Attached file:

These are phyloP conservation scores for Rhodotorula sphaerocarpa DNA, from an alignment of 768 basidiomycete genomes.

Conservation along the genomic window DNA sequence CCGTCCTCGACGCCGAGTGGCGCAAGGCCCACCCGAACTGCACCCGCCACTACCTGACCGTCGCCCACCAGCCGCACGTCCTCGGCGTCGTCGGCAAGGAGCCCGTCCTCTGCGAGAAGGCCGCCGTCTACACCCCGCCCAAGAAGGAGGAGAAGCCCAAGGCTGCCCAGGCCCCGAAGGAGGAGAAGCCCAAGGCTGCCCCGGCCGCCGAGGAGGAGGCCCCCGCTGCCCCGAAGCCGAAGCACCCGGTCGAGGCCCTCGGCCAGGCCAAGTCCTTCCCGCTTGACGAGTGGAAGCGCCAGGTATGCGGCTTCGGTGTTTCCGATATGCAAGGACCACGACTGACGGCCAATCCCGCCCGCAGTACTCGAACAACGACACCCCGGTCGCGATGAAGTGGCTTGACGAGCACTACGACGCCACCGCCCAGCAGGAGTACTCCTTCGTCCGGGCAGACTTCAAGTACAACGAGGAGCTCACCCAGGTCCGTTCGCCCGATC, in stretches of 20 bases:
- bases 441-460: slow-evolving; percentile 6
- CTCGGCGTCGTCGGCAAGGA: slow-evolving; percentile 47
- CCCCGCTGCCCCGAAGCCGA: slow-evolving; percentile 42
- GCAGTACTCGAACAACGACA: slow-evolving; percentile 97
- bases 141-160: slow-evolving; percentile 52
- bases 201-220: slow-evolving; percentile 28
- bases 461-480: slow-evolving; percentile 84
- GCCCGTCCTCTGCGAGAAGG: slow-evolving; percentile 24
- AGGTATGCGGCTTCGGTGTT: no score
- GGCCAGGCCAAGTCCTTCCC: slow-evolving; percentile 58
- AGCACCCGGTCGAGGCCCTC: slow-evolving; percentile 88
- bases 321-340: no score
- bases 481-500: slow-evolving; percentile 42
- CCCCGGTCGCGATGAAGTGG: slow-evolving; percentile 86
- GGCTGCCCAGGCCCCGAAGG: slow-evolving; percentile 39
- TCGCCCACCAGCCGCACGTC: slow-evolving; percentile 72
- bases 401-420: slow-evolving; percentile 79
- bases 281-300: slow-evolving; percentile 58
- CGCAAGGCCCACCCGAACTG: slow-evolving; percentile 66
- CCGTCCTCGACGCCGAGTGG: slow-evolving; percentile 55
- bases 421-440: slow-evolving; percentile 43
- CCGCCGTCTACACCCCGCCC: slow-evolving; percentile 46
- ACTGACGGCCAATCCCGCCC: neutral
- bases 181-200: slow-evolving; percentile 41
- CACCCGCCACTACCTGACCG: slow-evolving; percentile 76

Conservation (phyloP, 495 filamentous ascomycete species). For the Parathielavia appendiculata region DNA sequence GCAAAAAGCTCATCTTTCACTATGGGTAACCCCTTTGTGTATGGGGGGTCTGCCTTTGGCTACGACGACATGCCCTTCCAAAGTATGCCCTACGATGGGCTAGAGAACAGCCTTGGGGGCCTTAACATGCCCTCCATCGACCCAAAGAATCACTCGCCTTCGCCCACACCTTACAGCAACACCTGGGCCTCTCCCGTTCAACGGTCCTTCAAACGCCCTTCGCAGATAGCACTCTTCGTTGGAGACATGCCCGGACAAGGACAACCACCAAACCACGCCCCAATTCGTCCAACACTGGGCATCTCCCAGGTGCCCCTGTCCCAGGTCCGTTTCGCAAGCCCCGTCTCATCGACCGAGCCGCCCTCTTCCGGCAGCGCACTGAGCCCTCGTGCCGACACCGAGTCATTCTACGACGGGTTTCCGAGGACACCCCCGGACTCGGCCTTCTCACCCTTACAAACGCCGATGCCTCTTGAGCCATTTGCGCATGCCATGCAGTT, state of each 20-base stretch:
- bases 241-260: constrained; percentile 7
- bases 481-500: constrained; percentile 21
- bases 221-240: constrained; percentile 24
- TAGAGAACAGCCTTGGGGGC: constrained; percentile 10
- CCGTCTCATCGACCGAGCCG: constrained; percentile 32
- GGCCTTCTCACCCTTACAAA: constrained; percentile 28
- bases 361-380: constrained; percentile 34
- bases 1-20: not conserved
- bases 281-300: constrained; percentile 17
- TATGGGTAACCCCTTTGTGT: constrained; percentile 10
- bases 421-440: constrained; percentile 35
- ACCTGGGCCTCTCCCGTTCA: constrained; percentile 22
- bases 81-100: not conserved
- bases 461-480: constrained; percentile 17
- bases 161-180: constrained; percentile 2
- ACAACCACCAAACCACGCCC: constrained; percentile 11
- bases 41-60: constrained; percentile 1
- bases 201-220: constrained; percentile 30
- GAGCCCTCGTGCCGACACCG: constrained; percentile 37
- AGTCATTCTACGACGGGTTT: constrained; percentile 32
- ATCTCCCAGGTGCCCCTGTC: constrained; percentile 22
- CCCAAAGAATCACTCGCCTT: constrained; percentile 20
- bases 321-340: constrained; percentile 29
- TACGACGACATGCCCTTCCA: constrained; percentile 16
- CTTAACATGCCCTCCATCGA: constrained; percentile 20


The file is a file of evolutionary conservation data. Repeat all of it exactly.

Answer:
These are phyloP conservation scores for Rhodotorula sphaerocarpa DNA, from an alignment of 768 basidiomycete genomes.

Conservation along the genomic window DNA sequence CCGTCCTCGACGCCGAGTGGCGCAAGGCCCACCCGAACTGCACCCGCCACTACCTGACCGTCGCCCACCAGCCGCACGTCCTCGGCGTCGTCGGCAAGGAGCCCGTCCTCTGCGAGAAGGCCGCCGTCTACACCCCGCCCAAGAAGGAGGAGAAGCCCAAGGCTGCCCAGGCCCCGAAGGAGGAGAAGCCCAAGGCTGCCCCGGCCGCCGAGGAGGAGGCCCCCGCTGCCCCGAAGCCGAAGCACCCGGTCGAGGCCCTCGGCCAGGCCAAGTCCTTCCCGCTTGACGAGTGGAAGCGCCAGGTATGCGGCTTCGGTGTTTCCGATATGCAAGGACCACGACTGACGGCCAATCCCGCCCGCAGTACTCGAACAACGACACCCCGGTCGCGATGAAGTGGCTTGACGAGCACTACGACGCCACCGCCCAGCAGGAGTACTCCTTCGTCCGGGCAGACTTCAAGTACAACGAGGAGCTCACCCAGGTCCGTTCGCCCGATC, in stretches of 20 bases:
- bases 441-460: slow-evolving; percentile 6
- CTCGGCGTCGTCGGCAAGGA: slow-evolving; percentile 47
- CCCCGCTGCCCCGAAGCCGA: slow-evolving; percentile 42
- GCAGTACTCGAACAACGACA: slow-evolving; percentile 97
- bases 141-160: slow-evolving; percentile 52
- bases 201-220: slow-evolving; percentile 28
- bases 461-480: slow-evolving; percentile 84
- GCCCGTCCTCTGCGAGAAGG: slow-evolving; percentile 24
- AGGTATGCGGCTTCGGTGTT: no score
- GGCCAGGCCAAGTCCTTCCC: slow-evolving; percentile 58
- AGCACCCGGTCGAGGCCCTC: slow-evolving; percentile 88
- bases 321-340: no score
- bases 481-500: slow-evolving; percentile 42
- CCCCGGTCGCGATGAAGTGG: slow-evolving; percentile 86
- GGCTGCCCAGGCCCCGAAGG: slow-evolving; percentile 39
- TCGCCCACCAGCCGCACGTC: slow-evolving; percentile 72
- bases 401-420: slow-evolving; percentile 79
- bases 281-300: slow-evolving; percentile 58
- CGCAAGGCCCACCCGAACTG: slow-evolving; percentile 66
- CCGTCCTCGACGCCGAGTGG: slow-evolving; percentile 55
- bases 421-440: slow-evolving; percentile 43
- CCGCCGTCTACACCCCGCCC: slow-evolving; percentile 46
- ACTGACGGCCAATCCCGCCC: neutral
- bases 181-200: slow-evolving; percentile 41
- CACCCGCCACTACCTGACCG: slow-evolving; percentile 76

Conservation (phyloP, 495 filamentous ascomycete species). For the Parathielavia appendiculata region DNA sequence GCAAAAAGCTCATCTTTCACTATGGGTAACCCCTTTGTGTATGGGGGGTCTGCCTTTGGCTACGACGACATGCCCTTCCAAAGTATGCCCTACGATGGGCTAGAGAACAGCCTTGGGGGCCTTAACATGCCCTCCATCGACCCAAAGAATCACTCGCCTTCGCCCACACCTTACAGCAACACCTGGGCCTCTCCCGTTCAACGGTCCTTCAAACGCCCTTCGCAGATAGCACTCTTCGTTGGAGACATGCCCGGACAAGGACAACCACCAAACCACGCCCCAATTCGTCCAACACTGGGCATCTCCCAGGTGCCCCTGTCCCAGGTCCGTTTCGCAAGCCCCGTCTCATCGACCGAGCCGCCCTCTTCCGGCAGCGCACTGAGCCCTCGTGCCGACACCGAGTCATTCTACGACGGGTTTCCGAGGACACCCCCGGACTCGGCCTTCTCACCCTTACAAACGCCGATGCCTCTTGAGCCATTTGCGCATGCCATGCAGTT, state of each 20-base stretch:
- bases 241-260: constrained; percentile 7
- bases 481-500: constrained; percentile 21
- bases 221-240: constrained; percentile 24
- TAGAGAACAGCCTTGGGGGC: constrained; percentile 10
- CCGTCTCATCGACCGAGCCG: constrained; percentile 32
- GGCCTTCTCACCCTTACAAA: constrained; percentile 28
- bases 361-380: constrained; percentile 34
- bases 1-20: not conserved
- bases 281-300: constrained; percentile 17
- TATGGGTAACCCCTTTGTGT: constrained; percentile 10
- bases 421-440: constrained; percentile 35
- ACCTGGGCCTCTCCCGTTCA: constrained; percentile 22
- bases 81-100: not conserved
- bases 461-480: constrained; percentile 17
- bases 161-180: constrained; percentile 2
- ACAACCACCAAACCACGCCC: constrained; percentile 11
- bases 41-60: constrained; percentile 1
- bases 201-220: constrained; percentile 30
- GAGCCCTCGTGCCGACACCG: constrained; percentile 37
- AGTCATTCTACGACGGGTTT: constrained; percentile 32
- ATCTCCCAGGTGCCCCTGTC: constrained; percentile 22
- CCCAAAGAATCACTCGCCTT: constrained; percentile 20
- bases 321-340: constrained; percentile 29
- TACGACGACATGCCCTTCCA: constrained; percentile 16
- CTTAACATGCCCTCCATCGA: constrained; percentile 20